Why the Sailor Moon RPG is pretty awesome… because you want to know.

December 10, 2011

So after making a bold tweet one morning, it seems I confused a few of my Twitter followers.  I made the daring proclamation that the Sailor Moon RPG wasn’t, in fact, the worst game I’ve ever played.  Instead, I took it one step further and actually listed it amongst my favorite RPGs.

Why would I say something so nuts?  Well, to be honest, I was being a little sarcastic.  Perhaps this is not literally the best RPG I’ve ever played, but this game is certainly more solid than one would be lead to believe.  Licensed products are always hit and miss, as they can tend to be shells of rules that are just pushed out the door to capitalize on the fan base’s love for the product.  There are exceptions, of course, and this game is certainly one of them.

Why do I have such nice things to say about a game based on a sometimes hollow messaged kids’ show/anime?  Here’s my list.

1. The game’s rules don’t suck

The Sailor Moon RPG is actually a lighter form of the anime-inspired rules set named Big Eyes, Small Mouth.  BESM, as it’s known in acronym form, is a very freeform set of rules that can be used to mimic any anime setting.  But, while BESM is a little generic and sometimes overwhelming, SMRPG actually takes the initiative and cuts down on BESM’s clutter.

The skill system in BESM, which I always felt was a little tacked on, has been removed in favor of standardized statistic checks (also featured in BESM, but always modified by skills.)  These checks are made by using a single piece of their tri-stat system (which measure’s a character’s Body, Mind, and Soul from 1 to 12) or the average of two or all three stats for checks that may involve multiple stats (like pushing a block and solving a puzzle simultaneously.)  Players must roll below their stat or average stat on two d6, a common die that almost everyone owns at least one of.  The game also includes degrees of success, so a character who has a stat of 5 and rolls a 3 did better than a character who has a stat of 4 and rolled a 3.  Both characters succeeded in their task, but the player who rolled lower than their target value did better at it.  The same holds true for failure (so GMs can be inventive with their descriptions of the character’s actions.)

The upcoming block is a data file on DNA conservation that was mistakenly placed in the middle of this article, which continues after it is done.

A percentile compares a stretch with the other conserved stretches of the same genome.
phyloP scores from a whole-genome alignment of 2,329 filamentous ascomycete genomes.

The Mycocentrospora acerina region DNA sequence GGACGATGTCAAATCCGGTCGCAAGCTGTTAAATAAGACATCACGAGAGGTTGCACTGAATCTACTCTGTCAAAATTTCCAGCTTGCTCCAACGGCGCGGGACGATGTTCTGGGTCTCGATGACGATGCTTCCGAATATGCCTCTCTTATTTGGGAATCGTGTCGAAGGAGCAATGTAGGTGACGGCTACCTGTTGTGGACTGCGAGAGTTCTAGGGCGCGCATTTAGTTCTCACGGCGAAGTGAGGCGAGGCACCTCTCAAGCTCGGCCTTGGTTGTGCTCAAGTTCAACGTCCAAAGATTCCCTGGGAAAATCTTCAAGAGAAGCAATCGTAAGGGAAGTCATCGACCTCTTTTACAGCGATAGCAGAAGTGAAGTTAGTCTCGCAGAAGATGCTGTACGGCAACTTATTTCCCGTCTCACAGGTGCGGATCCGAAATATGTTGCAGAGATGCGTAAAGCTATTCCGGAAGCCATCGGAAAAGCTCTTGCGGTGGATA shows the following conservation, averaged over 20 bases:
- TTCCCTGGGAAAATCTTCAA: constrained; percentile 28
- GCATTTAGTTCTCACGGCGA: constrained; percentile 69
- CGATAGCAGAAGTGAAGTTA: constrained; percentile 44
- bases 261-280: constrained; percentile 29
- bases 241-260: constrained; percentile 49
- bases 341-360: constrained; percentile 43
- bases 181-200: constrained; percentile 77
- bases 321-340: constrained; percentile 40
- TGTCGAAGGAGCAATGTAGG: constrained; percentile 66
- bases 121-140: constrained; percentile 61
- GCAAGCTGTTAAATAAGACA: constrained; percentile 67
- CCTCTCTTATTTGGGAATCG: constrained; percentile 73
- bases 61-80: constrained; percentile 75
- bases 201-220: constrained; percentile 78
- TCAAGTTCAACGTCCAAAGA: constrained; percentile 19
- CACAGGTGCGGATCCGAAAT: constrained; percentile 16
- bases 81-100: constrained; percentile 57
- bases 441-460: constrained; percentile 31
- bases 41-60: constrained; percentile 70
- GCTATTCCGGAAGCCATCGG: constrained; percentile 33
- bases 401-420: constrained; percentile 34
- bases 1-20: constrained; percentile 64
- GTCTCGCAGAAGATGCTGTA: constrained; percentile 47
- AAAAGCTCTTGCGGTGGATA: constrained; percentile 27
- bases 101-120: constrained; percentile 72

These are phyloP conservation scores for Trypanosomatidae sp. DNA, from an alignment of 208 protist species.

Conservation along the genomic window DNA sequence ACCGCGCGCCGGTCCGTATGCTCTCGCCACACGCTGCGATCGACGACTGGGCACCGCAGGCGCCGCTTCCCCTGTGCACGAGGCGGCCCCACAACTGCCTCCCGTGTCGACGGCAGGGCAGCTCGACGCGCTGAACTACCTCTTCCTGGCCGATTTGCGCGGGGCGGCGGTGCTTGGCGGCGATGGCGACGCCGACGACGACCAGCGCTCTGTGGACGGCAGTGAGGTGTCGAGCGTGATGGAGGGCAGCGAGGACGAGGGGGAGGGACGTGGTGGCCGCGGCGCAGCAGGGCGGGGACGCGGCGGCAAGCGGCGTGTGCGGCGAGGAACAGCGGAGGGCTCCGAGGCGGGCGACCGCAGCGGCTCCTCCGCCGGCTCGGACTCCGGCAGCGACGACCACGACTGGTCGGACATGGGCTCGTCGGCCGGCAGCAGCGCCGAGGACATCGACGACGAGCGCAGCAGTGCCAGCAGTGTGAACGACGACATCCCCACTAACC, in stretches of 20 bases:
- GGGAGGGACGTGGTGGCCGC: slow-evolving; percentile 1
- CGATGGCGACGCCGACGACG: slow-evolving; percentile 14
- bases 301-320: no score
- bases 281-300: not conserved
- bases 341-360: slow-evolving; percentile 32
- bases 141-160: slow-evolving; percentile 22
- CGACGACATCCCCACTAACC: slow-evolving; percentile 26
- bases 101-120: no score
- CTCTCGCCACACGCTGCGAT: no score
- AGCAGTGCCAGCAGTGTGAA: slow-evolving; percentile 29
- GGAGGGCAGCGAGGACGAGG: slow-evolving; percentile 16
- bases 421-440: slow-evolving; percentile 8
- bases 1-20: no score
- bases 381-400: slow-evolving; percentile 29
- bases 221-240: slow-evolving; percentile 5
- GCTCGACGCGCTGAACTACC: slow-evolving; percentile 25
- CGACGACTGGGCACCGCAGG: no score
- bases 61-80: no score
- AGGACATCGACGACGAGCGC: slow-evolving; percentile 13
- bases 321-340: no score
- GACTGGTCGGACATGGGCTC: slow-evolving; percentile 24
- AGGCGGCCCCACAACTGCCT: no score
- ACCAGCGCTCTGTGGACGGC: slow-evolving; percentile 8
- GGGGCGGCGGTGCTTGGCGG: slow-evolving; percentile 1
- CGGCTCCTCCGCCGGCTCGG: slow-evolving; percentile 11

When it comes to dealing damage, SMRPG and BESM do the same thing — they rely on your pre-made weapon attacks (or Senshi/Knight attacks in this) to deal tons of damage.  No dice are rolled for damage steps, as the attacks themselves have an inherent damage value that will always be applied when the defender is hit.  If, for some odd reason, you’re punching or using a weapon, damage is simply your combat value (the number you have to roll lower than to hit) multiplied. Damage from a punch is simply your combat value in damage points.  Damage from a non-magical weapon is that multiplied by two. This makes dealing damage easy to figure out and calculate in the heat of battle.  (If you’re asking why non-magical weapons deal so little damage, it’s because the game’s focus isn’t on them.  How often are there guns in Sailor Moon? It’s a setting rule that I approve of, as it keeps to the spirit of the show.)

Finally, characters are built by using attributes.  Attributes are traits or features that are added to a character during character creation.  These traits define what the character is all about.  For example, taking the “Massive Damage” attribute lets your character naturally deal more damage in combat each time you take it.  Attributes are ranked from 1 to 6, becoming more powerful as they rank up, but they will also cost more character creation points.

Long description short, these rules are easy to use, fast to play with, and still provide a good amount of detail for both the players and the GM. Min/maxers have the option to uniquely customize attributes, or even take the “Unique Attribute” option to create their own attributes.  On the other side of the coin, new players can be set up very quickly, and their rules will not overwhelm them the first time they sit at the table.  It’s a perfect split for both play-types.

2. The game stays true to the universe